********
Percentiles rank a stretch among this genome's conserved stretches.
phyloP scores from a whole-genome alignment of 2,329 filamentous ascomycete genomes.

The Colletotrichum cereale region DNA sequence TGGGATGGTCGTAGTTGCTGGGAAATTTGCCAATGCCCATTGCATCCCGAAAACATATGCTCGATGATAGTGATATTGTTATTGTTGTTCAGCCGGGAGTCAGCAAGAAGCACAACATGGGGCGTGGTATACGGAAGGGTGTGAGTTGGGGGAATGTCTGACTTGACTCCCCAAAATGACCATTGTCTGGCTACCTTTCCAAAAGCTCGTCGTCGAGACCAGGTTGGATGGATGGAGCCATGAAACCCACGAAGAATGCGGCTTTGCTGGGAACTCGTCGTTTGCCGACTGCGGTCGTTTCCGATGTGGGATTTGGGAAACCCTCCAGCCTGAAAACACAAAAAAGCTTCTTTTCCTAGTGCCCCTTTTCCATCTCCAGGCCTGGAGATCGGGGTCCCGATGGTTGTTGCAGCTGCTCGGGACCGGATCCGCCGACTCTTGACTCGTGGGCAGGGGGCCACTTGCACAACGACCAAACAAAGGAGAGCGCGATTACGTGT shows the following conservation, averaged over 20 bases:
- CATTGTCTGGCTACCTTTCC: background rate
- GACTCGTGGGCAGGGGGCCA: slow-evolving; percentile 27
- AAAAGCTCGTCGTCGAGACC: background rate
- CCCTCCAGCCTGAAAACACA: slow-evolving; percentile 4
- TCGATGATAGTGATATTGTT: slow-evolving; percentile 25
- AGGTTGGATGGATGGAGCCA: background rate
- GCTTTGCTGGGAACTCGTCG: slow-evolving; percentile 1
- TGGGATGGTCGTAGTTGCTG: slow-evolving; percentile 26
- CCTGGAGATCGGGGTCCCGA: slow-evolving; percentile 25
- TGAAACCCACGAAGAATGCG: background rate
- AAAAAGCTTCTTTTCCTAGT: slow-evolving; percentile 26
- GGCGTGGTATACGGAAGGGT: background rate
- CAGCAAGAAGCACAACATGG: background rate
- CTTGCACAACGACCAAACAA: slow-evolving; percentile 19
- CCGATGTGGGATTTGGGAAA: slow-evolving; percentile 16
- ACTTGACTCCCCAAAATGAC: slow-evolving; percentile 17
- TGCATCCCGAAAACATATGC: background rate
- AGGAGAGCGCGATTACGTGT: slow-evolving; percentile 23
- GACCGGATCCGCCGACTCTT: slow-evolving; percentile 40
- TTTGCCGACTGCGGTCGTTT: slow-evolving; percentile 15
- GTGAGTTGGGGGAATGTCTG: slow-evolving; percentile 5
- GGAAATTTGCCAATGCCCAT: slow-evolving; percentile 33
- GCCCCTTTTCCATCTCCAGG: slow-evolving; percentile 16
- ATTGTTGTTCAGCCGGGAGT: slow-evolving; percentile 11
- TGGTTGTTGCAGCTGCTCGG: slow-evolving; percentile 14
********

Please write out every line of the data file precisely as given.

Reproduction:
Percentiles rank a stretch among this genome's conserved stretches.
phyloP scores from a whole-genome alignment of 2,329 filamentous ascomycete genomes.

The Colletotrichum cereale region DNA sequence TGGGATGGTCGTAGTTGCTGGGAAATTTGCCAATGCCCATTGCATCCCGAAAACATATGCTCGATGATAGTGATATTGTTATTGTTGTTCAGCCGGGAGTCAGCAAGAAGCACAACATGGGGCGTGGTATACGGAAGGGTGTGAGTTGGGGGAATGTCTGACTTGACTCCCCAAAATGACCATTGTCTGGCTACCTTTCCAAAAGCTCGTCGTCGAGACCAGGTTGGATGGATGGAGCCATGAAACCCACGAAGAATGCGGCTTTGCTGGGAACTCGTCGTTTGCCGACTGCGGTCGTTTCCGATGTGGGATTTGGGAAACCCTCCAGCCTGAAAACACAAAAAAGCTTCTTTTCCTAGTGCCCCTTTTCCATCTCCAGGCCTGGAGATCGGGGTCCCGATGGTTGTTGCAGCTGCTCGGGACCGGATCCGCCGACTCTTGACTCGTGGGCAGGGGGCCACTTGCACAACGACCAAACAAAGGAGAGCGCGATTACGTGT shows the following conservation, averaged over 20 bases:
- CATTGTCTGGCTACCTTTCC: background rate
- GACTCGTGGGCAGGGGGCCA: slow-evolving; percentile 27
- AAAAGCTCGTCGTCGAGACC: background rate
- CCCTCCAGCCTGAAAACACA: slow-evolving; percentile 4
- TCGATGATAGTGATATTGTT: slow-evolving; percentile 25
- AGGTTGGATGGATGGAGCCA: background rate
- GCTTTGCTGGGAACTCGTCG: slow-evolving; percentile 1
- TGGGATGGTCGTAGTTGCTG: slow-evolving; percentile 26
- CCTGGAGATCGGGGTCCCGA: slow-evolving; percentile 25
- TGAAACCCACGAAGAATGCG: background rate
- AAAAAGCTTCTTTTCCTAGT: slow-evolving; percentile 26
- GGCGTGGTATACGGAAGGGT: background rate
- CAGCAAGAAGCACAACATGG: background rate
- CTTGCACAACGACCAAACAA: slow-evolving; percentile 19
- CCGATGTGGGATTTGGGAAA: slow-evolving; percentile 16
- ACTTGACTCCCCAAAATGAC: slow-evolving; percentile 17
- TGCATCCCGAAAACATATGC: background rate
- AGGAGAGCGCGATTACGTGT: slow-evolving; percentile 23
- GACCGGATCCGCCGACTCTT: slow-evolving; percentile 40
- TTTGCCGACTGCGGTCGTTT: slow-evolving; percentile 15
- GTGAGTTGGGGGAATGTCTG: slow-evolving; percentile 5
- GGAAATTTGCCAATGCCCAT: slow-evolving; percentile 33
- GCCCCTTTTCCATCTCCAGG: slow-evolving; percentile 16
- ATTGTTGTTCAGCCGGGAGT: slow-evolving; percentile 11
- TGGTTGTTGCAGCTGCTCGG: slow-evolving; percentile 14